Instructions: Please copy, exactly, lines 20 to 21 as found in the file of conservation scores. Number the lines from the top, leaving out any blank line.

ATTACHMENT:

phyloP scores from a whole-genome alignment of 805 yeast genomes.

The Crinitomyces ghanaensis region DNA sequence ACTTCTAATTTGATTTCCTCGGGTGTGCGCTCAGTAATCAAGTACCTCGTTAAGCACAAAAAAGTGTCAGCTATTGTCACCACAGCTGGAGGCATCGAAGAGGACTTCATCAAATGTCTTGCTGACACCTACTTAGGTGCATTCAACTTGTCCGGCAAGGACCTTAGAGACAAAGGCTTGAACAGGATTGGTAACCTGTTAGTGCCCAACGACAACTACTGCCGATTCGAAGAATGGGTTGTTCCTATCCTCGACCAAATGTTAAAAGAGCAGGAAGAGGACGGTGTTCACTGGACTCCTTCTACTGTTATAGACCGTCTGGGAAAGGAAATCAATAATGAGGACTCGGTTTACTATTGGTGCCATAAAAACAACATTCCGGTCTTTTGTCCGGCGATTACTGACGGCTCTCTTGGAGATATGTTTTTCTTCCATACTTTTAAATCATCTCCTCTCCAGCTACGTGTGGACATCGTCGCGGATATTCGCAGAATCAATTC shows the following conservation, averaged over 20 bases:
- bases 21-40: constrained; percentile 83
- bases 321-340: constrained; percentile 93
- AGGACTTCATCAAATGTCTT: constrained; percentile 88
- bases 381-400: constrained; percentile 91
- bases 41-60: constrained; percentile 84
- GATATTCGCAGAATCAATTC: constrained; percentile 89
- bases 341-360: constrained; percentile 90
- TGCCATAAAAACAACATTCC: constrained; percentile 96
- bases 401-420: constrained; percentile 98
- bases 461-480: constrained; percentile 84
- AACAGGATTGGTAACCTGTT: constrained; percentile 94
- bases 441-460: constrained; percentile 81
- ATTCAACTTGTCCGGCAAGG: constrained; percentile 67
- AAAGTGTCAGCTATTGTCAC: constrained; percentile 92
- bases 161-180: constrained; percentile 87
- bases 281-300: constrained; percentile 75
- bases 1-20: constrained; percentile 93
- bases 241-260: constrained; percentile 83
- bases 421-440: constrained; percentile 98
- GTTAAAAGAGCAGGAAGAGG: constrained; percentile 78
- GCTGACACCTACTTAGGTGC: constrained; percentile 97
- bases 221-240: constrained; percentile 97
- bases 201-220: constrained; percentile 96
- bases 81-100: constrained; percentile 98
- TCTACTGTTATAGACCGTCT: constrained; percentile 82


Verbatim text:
- bases 241-260: constrained; percentile 83
- bases 421-440: constrained; percentile 98